Where Einstein Meets Edison

The Cost Dilemma: Why Are Batteries So Expensive?

The Cost Dilemma: Why Are Batteries So Expensive?

Mar 14, 2011

            As battery and fuel researchers, there is one question we frequently get asked (especially during Thanksgiving and other family gatherings):  “What will it take for electric vehicles (EVs) to become affordable for the common man?”  Currently, with battery costs alone comprising an estimated 25-50% of the electric vehicle price[1], success appears to hinge on when – and if – the battery price can be lowered enough to compete with the internal combustion engine.

             To help spur improvements, the U.S. Department of Energy has set a 2014 cost target for PHEV batteries at $200-300/kWh (in this context, ‘battery’ refers to the entire packaged unit: the cells, safety mechanisms, wiring, and casing).[2] To put this in perspective, industry experts estimate that current battery prices range from $600/kWh to as high as $1100/kWh.[3]  Since an average EV gets about 4 miles per kWh, this cost means that a PHEV with a 40 mile range requires $6,000-$11,000 worth of battery today.  For an EV with a 200 mile range, the battery cost skyrockets to an astonishing $30,000-$55,000. Even if this figure were to decrease by a factor of three, the battery cost would still amount to $10,000, which means we won’t be seeing EVs with a Honda Civic or Ford Focus price point in the near future (for a 200-mile range, the Tesla Roadster — the longest-range electric vehicle on the market — is currently selling at $101,500.)

            Despite this foreboding outlook, there’s still plenty of optimism. U.S. Department of Energy Secretary Steven Chu said in a recent speech in Cancun, Mexico,[4] “Is there any hope of being competitive with an internal combustion car engine? The answer is yes. It’s not like it’s 10 years off.” However, Chu notes, “It might be 5 years off.” 

            Five years sounds reasonable enough. But how reasonable is it to expect the battery price to decrease to a third of its existing price?  To help wrap our minds around the scope of the problem, we took a look at what comprises existing battery costs.  Then, we examined what types of technological improvements might result in sufficiently reduced battery prices. Finally, we took a look at how reasonable these expectations are, given such ambitious targets.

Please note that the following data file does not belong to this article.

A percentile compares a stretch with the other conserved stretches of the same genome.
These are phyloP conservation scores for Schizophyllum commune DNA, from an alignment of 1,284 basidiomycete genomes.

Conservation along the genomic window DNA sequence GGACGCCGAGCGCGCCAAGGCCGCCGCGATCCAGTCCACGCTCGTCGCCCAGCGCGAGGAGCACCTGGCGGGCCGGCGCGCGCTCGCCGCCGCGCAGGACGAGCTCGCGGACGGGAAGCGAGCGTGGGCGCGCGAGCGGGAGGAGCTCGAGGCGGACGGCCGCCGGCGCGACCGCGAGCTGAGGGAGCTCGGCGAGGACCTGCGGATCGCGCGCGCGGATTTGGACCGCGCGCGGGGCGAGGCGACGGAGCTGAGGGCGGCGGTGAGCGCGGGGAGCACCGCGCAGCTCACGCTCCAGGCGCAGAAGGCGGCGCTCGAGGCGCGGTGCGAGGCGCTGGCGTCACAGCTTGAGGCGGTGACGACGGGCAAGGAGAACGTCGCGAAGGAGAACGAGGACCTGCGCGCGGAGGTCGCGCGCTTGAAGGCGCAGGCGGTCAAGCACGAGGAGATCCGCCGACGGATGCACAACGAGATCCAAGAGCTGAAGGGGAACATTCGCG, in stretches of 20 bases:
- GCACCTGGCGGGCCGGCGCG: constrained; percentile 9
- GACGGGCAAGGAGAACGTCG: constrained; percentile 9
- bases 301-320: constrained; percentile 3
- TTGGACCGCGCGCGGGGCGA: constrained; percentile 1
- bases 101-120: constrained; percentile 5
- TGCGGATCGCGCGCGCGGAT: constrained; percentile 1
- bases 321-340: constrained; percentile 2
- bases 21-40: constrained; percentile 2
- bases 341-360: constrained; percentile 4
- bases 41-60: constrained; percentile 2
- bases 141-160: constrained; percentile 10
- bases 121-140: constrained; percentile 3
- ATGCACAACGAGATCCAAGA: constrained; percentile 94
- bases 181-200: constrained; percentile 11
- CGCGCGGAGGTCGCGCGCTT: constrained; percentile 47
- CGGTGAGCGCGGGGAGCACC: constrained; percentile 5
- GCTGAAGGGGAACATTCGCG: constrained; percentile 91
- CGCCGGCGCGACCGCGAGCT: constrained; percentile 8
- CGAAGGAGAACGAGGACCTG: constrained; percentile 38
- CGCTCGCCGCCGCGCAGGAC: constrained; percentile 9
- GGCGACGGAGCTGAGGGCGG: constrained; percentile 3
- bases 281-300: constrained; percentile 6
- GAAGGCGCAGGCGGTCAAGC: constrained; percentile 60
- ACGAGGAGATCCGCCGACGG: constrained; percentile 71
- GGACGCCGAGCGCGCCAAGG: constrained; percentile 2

Battery Costs and Technological Opportunities

            State-of-the-art lithium-ion batteries consist of several internal components that contribute to the cost of the pack.  The core component of every battery pack is the cell, which, according to a 2000 study by Argonne National Laboratory,[5] carries a price tag of $400/kWh. The remaining 30-50% of the cost comes from electronics, assembly and packaging. (Current costs might be somewhat lower, reflecting engineering and manufacturing improvements to cell assembly since the study was published; however, these numbers are difficult to pin down, and the Argonne analysis remains useful as an upper limit for cost analysis of batteries).

            The cell itself consists of several components including the anode and cathode materials, the battery separator and electrolyte, and all of the metal leads, windings, and safety valves that are packaged inside. The most costly component within the cell is the cathode electrode material, which is typically a transition-metal oxide that contains cobalt or, with recent efforts to lower cost and improve stability and voltage, various ratios of manganese, aluminum, and nickel. According to the same ANL report, cathodes containing cobalt constitute roughly 50% ($200/kWh) of the cost of the cell. One reason for this is the high price of cobalt, which currently fetches about $18/lb on the global market, compared to $11.7/lb for Ni, $1.60/lb for Mn, and $1.08/lb for Al.[6] This per-weight cost translates to an estimated $40/kWh for the raw cobalt alone,[7] and that number does not even take into account the purification, synthesis, and manufacturing costs required to produce an electrode from the raw metal. Additionally, that cost assumes 100% utilization of the available energy within the cell. This assumption is not entirely realistic —battery capacity does degrade over time—and therefore excess materials are generally needed above and beyond the nameplate capacity. If this excess capacity could be eliminated and if the manufacturing and processing costs were to decrease by a factor of 2-3, the cost of a cobalt-containing cathode could theoretically be reduced by the same factor.